Gemstone Colors
Most people cannot see this difference, but an expert, who observes these gemstones daily, notices the slightest detail. Strong, bold colors are preferred by people with strong personalities; others prefer softer and brighter stones. The color of your skin complexion and outfit has a significant effect on your decision. As you look at gemstones, you’ll notice that only a few of them have the absolute deepest and richest colors. Since these are the most desired, they have premium pricing.
In precise grading terms: Clear, medium-tone, intense and saturated primary colors are the highest in demand. Muted colors and colors between hues, which you may find very attractive, are a more economical option. In the end, the gemstone of your choice is based on personal preference.

Gemstone Clarity

After color, clarity is the next most important factor. Colored stones are almost never as clean as diamonds, and cannot be compared apples to apples. In reality, there is no standardized grading system for clarity and variations will occur for every gemstone. The famous saying, “No two gemstones will ever by the same” applies more to colored stones. With colored gemstones, if an inclusion is not showing on the face up table, than the value goes up. Important stones like emeralds, rubies and sapphires are rarely flawless, but the inclusions may not be noticeable to the naked eye.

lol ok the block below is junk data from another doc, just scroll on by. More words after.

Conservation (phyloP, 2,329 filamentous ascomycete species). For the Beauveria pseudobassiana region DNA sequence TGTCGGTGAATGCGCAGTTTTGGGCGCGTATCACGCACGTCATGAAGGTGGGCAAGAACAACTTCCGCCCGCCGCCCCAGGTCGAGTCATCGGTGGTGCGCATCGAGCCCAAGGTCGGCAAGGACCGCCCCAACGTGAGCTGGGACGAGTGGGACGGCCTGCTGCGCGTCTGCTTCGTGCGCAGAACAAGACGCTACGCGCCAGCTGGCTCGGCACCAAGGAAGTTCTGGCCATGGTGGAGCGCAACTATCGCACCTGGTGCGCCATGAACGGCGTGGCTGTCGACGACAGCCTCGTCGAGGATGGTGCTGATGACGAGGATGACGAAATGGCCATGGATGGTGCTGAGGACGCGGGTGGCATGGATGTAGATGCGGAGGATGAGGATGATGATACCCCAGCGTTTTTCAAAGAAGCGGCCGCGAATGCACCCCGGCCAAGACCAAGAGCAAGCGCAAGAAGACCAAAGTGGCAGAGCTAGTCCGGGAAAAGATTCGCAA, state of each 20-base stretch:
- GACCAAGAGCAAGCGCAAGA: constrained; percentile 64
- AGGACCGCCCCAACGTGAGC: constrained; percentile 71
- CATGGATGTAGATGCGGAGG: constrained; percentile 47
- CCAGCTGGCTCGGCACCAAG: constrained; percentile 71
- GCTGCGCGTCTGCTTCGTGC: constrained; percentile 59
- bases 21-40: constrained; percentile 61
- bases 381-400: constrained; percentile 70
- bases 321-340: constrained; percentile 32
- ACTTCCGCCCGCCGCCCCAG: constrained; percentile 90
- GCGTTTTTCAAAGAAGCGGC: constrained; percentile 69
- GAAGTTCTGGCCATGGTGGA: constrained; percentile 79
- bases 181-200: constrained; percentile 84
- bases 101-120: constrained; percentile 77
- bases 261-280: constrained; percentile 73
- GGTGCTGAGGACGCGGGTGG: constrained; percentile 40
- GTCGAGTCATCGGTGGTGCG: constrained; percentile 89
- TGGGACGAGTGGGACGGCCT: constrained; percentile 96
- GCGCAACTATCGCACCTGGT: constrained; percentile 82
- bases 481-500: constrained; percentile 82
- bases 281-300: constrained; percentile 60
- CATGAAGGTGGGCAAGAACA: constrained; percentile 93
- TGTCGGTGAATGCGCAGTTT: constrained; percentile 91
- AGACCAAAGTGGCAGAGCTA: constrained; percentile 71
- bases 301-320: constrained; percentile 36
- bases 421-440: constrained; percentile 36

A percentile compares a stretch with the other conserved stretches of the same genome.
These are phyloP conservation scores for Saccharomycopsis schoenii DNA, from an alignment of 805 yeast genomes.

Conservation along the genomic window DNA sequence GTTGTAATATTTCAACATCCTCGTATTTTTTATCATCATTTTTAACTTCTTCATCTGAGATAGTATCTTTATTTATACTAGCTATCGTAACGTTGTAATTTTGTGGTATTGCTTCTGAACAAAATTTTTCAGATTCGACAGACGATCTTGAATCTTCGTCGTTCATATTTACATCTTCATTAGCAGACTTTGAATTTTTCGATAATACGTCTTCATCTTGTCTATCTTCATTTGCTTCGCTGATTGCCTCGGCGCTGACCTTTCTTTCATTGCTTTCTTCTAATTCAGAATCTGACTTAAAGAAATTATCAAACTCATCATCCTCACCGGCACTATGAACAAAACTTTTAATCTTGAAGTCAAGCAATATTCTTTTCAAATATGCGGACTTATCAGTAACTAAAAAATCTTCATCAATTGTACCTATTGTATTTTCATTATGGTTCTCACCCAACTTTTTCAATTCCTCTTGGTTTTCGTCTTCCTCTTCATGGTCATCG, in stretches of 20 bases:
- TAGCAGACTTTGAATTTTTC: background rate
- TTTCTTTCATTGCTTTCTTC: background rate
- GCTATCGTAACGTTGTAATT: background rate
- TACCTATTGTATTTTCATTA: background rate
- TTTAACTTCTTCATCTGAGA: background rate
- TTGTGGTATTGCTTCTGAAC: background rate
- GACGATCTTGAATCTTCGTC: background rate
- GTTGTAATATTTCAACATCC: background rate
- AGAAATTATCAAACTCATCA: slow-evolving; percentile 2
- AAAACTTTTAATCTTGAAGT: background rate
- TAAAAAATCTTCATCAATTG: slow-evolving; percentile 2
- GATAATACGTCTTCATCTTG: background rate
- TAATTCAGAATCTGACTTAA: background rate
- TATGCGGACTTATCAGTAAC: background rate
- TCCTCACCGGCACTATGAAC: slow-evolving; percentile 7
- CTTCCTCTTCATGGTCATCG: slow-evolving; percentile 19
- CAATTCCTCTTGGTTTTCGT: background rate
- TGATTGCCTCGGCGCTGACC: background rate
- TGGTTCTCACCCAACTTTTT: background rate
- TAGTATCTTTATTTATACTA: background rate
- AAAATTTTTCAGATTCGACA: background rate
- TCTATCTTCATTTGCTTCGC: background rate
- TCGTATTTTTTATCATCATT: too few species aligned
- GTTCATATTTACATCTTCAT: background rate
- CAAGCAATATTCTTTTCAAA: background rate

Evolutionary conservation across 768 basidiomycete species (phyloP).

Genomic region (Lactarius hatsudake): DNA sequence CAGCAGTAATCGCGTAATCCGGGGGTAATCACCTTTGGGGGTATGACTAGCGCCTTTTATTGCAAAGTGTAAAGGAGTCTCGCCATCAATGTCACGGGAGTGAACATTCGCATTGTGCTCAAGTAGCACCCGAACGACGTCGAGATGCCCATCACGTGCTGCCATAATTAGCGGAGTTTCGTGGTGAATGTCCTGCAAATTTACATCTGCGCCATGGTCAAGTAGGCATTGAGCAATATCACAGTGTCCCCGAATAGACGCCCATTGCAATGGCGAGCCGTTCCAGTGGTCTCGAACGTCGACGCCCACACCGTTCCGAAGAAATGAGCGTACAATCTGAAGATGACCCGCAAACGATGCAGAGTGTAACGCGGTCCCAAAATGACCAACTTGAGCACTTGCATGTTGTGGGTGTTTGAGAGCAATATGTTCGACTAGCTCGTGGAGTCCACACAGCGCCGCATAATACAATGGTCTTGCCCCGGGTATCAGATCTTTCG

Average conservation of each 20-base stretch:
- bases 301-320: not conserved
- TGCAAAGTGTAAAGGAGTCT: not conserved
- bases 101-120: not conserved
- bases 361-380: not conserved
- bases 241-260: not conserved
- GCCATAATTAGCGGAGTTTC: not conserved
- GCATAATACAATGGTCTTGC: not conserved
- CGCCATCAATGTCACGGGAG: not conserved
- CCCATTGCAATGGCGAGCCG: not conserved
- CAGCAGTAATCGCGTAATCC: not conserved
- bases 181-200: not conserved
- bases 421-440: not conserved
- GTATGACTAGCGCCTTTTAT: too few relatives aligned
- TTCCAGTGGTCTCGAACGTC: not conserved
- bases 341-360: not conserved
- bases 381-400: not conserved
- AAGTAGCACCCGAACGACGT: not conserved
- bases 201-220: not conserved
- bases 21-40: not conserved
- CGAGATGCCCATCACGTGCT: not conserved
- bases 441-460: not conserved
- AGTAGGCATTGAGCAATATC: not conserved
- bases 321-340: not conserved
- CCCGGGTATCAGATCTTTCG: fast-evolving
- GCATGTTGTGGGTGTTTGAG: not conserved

Gemstone Clarity
Gemstones are not all the same; some are clean and some are close to heavily included. Gemstones that are nearly flawless are amethyst, aquamarine, blue topaz, citrine, kunzite, tanzanite and yellow beryl. Gemstones that have a few inclusions are ruby, sapphire, spinel and tourmaline. Gemstones that are closer to heavily included are emeralds and red beryl. As a general rule, the less inclusions (or the more clarity), the more the value goes up. In rare cases, the inclusions actually increase a stone's value. The best star sapphires and star rubies are usually translucent and their stemming inclusions, reflecting against the light, produce the star results.